Computer Hardware Terminology
32 bit parallel data bus processing
Do you know how many bits make up a
double word or four byte data bus?
That's right! You got it . . . 32!
32-bit first and foremost refers to the number of bits that can be processed or transmitted in parallel, that basically means at the same time as one.
As well as being the number of bits that can be used for single element in a data format, for example four Bytes (sometimes called Octets) or double word.
A Byte is eight bits wide and a word is sixteen bits wide. You could compare a byte to eight swimmers in swimming lanes swimming at same time. Or an eight lane motorway with a car in each lane side by side.
- The term ’32-bit’ is also applied to the following within:
- Microprocessors, indicating the width of the registers. A 32-bit microprocessor can process data and memory addresses that are represented by 32-bits.
- Data bus, indicating the physical number of wires in a data bus line. A 32-bit bus transmits 32 bits in parallel.
- Graphical device, such as a scanner or digital camera, specifying the number of bits used to represent each pixel. Typically 24 bits are used for true colour and the remaining 8 bits are used for control information.
- Operating system: refers primarily to the number of bits used to represent memory addresses.
Within computer architecture, 32-bit whole numbers (integers), memory addresses, or other data units are those that are at most 32-bits (four bytes or octets) wide.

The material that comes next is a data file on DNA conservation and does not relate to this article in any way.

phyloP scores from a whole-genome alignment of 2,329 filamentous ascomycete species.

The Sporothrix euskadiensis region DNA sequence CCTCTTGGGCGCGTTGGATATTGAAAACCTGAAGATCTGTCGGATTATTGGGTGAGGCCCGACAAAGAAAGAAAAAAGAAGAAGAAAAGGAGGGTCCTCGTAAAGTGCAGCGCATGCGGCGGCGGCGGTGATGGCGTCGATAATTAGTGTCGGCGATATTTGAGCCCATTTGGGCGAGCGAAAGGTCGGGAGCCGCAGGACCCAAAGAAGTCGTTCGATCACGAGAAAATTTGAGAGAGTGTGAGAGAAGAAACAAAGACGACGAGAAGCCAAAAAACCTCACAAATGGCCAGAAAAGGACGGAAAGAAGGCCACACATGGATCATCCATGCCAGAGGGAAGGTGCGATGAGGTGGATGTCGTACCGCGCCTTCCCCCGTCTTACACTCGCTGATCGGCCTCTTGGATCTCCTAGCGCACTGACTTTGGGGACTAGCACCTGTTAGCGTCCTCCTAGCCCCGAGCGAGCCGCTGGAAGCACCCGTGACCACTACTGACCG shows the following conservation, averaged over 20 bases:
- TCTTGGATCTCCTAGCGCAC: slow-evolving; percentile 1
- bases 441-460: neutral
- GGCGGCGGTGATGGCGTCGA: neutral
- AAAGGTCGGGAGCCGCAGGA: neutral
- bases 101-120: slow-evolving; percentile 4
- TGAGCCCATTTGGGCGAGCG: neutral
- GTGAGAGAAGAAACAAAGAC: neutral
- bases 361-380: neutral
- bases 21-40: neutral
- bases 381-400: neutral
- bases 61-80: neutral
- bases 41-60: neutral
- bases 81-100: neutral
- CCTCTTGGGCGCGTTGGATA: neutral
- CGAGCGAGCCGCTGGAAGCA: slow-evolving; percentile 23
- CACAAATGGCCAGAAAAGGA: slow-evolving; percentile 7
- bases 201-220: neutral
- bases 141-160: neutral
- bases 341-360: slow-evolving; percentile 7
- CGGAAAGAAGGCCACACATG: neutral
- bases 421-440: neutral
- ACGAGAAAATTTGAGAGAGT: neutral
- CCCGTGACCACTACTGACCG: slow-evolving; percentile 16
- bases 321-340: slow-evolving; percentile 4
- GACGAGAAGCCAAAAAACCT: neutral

The range of which whole number (integer values) can be stored in 32-bits is 0 to 4,294,967,295 or −2,147,483,648 to 2,147,483,647, using two's complement encoding.
Because of this, a processor with 32-bit memory address data lines can directly read/write 4 gigabytes (4,000,000,000 bytes) of byte addressable memory.
Also, 32-bit CPU and ALU architectures are those that are based on registers, address buses, or data buses of that size. 32-bit is also a term given to a generation of computers in which 32-bit processors were the norm. It had been the gold standard for computing for twenty years or so until recently.
The external address and data buses are often wider than 32-bits but both of these are stored and manipulated internally in the processor as 32-bit quantities. The Pentium Pro processor, for example, is a 32-bit processor machine, even so the external address bus lines are 36 bits wide, the external data bus lines are 64 bits wide.
Other prominent 32-bit processors also include the Intel 80386, the Intel 80486, and Pentium series, also the Motorola 68000 series. The Motorola 68000 is externally 16 bits long, never the less, it has 32-bit general purpose data registers, arithmetic units and is forwards-compatible with all 32-bit application software.
In images, 32-bit refers to 24-bit true colour images with an 8-bit alpha channel.
In 32 bits file format, a binary file format in which each elementary information is defined on 32 bits (or 4 Bytes).
Hopefully that's cleared the mud a bit, pardon the pun.
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